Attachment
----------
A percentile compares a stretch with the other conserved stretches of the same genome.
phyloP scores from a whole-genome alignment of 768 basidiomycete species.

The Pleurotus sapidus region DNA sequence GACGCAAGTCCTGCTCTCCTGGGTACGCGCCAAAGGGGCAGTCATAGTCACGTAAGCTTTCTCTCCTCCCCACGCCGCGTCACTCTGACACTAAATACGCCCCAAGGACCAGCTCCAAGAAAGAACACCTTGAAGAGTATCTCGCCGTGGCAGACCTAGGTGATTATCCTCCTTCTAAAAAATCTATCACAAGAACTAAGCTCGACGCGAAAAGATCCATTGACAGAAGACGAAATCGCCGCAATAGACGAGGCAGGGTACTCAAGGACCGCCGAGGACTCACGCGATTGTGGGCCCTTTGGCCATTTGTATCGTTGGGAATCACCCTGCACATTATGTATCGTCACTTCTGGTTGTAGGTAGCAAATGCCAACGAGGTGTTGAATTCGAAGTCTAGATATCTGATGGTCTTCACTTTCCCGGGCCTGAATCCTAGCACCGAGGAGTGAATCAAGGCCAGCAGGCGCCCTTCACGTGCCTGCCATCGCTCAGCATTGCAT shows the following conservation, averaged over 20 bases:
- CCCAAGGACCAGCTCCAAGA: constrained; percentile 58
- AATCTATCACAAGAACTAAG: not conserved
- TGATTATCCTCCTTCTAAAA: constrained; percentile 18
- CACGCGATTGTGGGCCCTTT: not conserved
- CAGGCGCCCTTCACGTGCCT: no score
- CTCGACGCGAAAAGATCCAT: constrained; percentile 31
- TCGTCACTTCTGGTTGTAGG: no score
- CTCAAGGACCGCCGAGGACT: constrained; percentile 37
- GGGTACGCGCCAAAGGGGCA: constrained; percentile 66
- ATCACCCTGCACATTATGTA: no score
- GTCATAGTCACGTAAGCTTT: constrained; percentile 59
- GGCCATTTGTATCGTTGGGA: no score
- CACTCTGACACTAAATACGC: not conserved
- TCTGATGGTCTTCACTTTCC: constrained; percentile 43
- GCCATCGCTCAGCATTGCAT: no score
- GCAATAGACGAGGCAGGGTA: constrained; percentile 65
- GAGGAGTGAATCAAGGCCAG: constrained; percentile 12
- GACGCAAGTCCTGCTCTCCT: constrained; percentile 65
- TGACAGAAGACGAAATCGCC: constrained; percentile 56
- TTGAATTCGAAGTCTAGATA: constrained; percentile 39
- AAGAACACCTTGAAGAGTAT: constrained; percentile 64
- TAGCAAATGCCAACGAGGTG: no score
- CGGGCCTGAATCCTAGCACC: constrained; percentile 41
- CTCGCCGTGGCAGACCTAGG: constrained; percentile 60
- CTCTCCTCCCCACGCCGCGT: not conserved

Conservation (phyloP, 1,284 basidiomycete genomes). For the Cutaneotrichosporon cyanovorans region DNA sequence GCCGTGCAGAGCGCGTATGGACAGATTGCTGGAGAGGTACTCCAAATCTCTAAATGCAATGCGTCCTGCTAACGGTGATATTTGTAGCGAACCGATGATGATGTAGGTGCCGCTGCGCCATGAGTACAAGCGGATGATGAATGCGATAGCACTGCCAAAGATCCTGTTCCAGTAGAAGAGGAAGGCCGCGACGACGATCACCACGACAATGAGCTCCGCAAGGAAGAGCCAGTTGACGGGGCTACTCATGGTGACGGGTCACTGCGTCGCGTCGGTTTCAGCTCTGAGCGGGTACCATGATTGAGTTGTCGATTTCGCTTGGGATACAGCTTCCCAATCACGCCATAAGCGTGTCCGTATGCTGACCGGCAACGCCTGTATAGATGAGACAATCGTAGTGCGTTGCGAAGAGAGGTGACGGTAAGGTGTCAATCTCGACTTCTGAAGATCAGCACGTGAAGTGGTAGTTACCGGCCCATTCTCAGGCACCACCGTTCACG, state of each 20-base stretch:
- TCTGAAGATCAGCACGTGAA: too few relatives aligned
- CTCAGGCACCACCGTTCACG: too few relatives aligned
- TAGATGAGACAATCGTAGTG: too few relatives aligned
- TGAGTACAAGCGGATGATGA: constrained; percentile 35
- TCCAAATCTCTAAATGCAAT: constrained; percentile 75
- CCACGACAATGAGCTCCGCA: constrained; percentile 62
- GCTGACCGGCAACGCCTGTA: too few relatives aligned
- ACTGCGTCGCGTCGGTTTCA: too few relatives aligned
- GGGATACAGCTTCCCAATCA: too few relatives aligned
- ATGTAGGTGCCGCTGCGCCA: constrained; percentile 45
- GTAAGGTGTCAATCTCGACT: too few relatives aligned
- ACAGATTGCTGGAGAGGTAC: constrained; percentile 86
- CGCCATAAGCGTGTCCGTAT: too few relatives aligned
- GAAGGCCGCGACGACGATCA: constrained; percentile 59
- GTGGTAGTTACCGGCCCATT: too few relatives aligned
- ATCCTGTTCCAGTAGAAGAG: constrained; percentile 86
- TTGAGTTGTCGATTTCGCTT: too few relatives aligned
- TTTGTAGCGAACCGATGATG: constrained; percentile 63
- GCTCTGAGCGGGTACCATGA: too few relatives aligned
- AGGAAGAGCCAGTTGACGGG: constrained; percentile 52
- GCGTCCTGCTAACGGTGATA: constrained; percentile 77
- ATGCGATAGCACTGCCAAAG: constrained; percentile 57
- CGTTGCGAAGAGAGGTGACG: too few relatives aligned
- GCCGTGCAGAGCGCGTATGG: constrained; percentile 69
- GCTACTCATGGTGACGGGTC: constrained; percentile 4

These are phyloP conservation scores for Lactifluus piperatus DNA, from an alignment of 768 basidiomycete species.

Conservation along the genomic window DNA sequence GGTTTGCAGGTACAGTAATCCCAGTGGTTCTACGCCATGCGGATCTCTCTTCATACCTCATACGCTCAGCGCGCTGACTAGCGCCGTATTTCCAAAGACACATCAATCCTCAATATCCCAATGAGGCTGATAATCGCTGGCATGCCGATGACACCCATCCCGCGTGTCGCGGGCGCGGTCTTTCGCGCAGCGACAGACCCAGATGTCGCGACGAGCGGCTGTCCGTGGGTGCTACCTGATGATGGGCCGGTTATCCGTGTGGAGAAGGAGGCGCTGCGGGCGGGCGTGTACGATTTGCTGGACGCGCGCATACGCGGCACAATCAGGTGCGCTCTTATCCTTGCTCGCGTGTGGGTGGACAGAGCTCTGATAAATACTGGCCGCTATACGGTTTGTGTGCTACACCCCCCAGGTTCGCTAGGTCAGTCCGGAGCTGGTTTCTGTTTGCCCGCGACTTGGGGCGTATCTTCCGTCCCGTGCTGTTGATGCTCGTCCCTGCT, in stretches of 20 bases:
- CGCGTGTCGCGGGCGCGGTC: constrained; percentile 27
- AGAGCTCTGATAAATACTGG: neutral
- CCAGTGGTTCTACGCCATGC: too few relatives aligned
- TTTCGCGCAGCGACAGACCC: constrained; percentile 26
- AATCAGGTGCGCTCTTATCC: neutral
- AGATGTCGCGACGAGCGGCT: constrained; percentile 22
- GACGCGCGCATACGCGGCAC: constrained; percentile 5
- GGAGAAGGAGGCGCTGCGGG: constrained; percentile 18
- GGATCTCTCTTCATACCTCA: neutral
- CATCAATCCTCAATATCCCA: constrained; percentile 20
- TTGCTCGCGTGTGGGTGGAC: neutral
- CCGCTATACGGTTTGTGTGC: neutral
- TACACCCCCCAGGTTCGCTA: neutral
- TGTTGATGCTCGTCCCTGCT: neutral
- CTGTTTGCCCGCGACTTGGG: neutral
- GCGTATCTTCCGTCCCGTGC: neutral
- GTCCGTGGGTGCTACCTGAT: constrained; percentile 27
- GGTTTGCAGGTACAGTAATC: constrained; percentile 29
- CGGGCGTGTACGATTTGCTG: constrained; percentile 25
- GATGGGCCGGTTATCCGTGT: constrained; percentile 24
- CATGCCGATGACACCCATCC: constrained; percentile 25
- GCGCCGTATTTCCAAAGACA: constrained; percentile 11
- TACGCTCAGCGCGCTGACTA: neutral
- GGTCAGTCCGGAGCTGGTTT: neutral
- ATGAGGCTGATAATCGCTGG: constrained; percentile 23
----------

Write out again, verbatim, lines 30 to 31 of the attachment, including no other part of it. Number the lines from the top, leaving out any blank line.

- TCTGAAGATCAGCACGTGAA: too few relatives aligned
- CTCAGGCACCACCGTTCACG: too few relatives aligned